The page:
• It does not include objective measures of the applicant’s history of productivity. Employers may ask about sales performance or other objective indicators of performance like volume or value, but cannot ask about how these figures translated into wages.
  • Employers may also discuss and consider the applicant’s salary and benefits expectations, including the amount of unvested equity and deferred compensation an applicant would forfeit from his or her current employer.

Consequences of Violating New York City’s Salary Inquiry Ban

The New York City Commission on Human Rights will investigate complaints and enforce the new law by imposing fines of up to $125,000 for unintentional violations, and up to $250,000 for intentional violations.

Tips and Next  Steps for New York City Employers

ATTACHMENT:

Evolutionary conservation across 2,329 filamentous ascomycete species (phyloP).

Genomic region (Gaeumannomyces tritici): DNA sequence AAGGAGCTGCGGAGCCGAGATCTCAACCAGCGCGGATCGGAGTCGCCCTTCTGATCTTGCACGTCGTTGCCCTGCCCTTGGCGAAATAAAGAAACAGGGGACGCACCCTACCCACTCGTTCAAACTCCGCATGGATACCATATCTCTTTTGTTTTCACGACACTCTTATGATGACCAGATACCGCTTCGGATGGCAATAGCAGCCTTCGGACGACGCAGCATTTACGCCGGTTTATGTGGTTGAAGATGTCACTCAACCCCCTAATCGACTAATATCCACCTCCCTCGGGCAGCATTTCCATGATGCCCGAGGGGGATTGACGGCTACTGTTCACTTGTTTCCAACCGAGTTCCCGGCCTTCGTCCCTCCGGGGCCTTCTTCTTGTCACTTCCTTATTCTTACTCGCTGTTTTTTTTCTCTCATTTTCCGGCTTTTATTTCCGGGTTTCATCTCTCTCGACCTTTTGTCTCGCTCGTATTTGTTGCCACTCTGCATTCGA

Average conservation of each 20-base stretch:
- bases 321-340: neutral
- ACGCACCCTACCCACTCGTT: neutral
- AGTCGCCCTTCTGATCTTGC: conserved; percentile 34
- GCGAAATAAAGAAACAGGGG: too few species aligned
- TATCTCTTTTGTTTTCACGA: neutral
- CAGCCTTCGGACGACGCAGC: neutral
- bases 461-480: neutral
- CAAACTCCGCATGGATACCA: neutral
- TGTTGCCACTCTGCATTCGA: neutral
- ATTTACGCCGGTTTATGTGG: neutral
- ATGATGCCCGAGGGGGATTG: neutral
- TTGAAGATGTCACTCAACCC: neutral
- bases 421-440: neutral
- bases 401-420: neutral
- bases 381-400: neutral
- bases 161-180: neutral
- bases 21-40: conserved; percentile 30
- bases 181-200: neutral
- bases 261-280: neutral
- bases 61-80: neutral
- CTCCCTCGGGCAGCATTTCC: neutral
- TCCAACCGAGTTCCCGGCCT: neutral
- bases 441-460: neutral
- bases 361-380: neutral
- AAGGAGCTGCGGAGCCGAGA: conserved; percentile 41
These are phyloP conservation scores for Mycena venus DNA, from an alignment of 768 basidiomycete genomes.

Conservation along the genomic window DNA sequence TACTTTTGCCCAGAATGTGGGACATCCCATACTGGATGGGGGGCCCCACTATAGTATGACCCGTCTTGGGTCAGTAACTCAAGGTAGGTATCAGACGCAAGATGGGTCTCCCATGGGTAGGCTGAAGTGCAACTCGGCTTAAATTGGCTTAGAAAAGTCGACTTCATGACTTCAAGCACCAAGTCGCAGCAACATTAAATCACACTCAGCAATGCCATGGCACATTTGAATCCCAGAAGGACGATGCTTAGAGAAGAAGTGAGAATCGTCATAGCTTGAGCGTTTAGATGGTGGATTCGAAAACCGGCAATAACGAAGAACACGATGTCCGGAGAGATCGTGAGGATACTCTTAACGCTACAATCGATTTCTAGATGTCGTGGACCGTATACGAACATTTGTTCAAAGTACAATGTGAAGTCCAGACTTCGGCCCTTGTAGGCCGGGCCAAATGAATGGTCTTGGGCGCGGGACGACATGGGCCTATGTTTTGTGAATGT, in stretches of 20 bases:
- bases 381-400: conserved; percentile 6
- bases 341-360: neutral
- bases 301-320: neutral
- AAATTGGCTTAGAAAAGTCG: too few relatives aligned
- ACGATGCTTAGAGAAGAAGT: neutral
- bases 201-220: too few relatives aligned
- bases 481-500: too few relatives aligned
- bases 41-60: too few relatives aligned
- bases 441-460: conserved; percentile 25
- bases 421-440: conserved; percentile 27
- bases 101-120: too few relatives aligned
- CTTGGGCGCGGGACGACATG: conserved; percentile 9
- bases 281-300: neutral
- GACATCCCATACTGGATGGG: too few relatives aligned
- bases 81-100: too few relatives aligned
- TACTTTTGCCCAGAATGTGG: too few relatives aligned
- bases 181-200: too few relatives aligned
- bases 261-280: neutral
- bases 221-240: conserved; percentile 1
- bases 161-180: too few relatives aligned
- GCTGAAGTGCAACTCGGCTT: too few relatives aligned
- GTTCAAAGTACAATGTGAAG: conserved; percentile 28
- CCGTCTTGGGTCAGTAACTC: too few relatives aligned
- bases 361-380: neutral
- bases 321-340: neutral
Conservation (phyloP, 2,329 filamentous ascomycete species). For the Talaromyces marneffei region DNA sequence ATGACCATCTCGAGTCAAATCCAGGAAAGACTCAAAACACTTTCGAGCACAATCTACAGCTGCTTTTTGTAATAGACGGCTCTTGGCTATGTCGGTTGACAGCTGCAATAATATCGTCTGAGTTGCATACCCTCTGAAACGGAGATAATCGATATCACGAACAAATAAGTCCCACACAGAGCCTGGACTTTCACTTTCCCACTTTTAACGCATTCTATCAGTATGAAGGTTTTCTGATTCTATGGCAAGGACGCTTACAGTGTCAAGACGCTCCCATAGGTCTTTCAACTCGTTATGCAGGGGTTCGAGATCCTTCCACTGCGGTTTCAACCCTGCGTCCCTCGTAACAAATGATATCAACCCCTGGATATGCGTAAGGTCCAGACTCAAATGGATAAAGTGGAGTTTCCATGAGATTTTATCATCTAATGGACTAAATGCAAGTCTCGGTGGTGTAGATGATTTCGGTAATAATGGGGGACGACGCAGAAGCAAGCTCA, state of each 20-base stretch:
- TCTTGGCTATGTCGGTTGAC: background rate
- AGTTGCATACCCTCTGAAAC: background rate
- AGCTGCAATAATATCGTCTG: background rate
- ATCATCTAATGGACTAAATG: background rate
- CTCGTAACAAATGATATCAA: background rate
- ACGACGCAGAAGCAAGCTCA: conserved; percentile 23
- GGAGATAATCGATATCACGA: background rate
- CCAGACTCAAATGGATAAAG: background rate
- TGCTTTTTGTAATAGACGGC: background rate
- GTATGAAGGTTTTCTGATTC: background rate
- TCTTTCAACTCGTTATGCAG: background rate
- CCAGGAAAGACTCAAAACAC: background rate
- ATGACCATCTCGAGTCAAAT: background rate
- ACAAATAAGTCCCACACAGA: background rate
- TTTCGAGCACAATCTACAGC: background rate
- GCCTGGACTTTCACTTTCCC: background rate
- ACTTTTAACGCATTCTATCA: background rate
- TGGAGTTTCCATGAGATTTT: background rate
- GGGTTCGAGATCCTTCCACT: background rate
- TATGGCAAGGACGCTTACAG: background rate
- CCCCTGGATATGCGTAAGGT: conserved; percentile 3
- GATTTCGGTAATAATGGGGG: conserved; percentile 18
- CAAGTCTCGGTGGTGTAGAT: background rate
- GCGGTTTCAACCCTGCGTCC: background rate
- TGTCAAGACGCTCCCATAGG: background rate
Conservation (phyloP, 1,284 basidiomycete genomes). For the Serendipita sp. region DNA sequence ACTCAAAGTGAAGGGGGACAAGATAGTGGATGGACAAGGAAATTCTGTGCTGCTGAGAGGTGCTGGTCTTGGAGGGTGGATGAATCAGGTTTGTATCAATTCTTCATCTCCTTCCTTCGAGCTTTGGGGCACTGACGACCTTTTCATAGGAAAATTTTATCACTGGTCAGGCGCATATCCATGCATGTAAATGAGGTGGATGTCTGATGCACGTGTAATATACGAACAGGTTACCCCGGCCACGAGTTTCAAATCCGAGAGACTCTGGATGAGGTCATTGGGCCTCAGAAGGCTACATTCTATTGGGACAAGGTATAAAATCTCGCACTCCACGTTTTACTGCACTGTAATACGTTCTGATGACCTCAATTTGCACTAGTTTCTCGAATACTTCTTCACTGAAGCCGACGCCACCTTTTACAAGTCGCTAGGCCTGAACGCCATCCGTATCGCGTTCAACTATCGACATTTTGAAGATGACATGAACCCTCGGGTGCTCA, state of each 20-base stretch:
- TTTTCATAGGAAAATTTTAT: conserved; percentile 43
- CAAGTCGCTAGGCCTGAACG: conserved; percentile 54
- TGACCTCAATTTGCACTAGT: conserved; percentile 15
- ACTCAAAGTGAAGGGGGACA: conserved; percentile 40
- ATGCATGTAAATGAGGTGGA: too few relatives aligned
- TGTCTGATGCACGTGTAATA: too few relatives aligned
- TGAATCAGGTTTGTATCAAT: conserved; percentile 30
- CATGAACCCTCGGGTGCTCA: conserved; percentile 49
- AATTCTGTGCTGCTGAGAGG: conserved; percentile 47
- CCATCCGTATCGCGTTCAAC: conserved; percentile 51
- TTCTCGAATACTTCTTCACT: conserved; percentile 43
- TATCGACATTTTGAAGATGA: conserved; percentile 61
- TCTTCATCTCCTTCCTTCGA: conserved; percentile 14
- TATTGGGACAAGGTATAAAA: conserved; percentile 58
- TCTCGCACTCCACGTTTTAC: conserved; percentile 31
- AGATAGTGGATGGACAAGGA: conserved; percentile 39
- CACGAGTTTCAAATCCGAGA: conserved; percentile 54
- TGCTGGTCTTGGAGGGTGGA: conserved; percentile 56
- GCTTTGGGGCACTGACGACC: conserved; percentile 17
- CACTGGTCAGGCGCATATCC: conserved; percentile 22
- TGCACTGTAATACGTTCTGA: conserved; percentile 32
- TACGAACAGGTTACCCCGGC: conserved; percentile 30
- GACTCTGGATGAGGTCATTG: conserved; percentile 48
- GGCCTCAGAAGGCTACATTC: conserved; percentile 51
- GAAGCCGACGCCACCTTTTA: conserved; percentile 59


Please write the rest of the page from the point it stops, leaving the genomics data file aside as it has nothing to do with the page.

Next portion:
• Update Your Company Policies, Job Application Materials, and Interview Guides
  • It is not enough to add a disclaimer that individuals in New York City or applying for jobs located in New York City need not answer questions related to salary history.
  • Develop a process for documenting when an applicant voluntarily discloses his/her salary history.
  • Train your Recruiting and Hiring Personnel
  • Develop a process for documenting the reasons for differentials in pay.

For questions on compliance with this new law or other employment and hiring requirements, please contact Dina M. Mastellone, Esq., Chair of the firm’s Human Resource Training & Audit Practice Group, at dmastellone@nullgenovaburns.com, or 973-533-0777.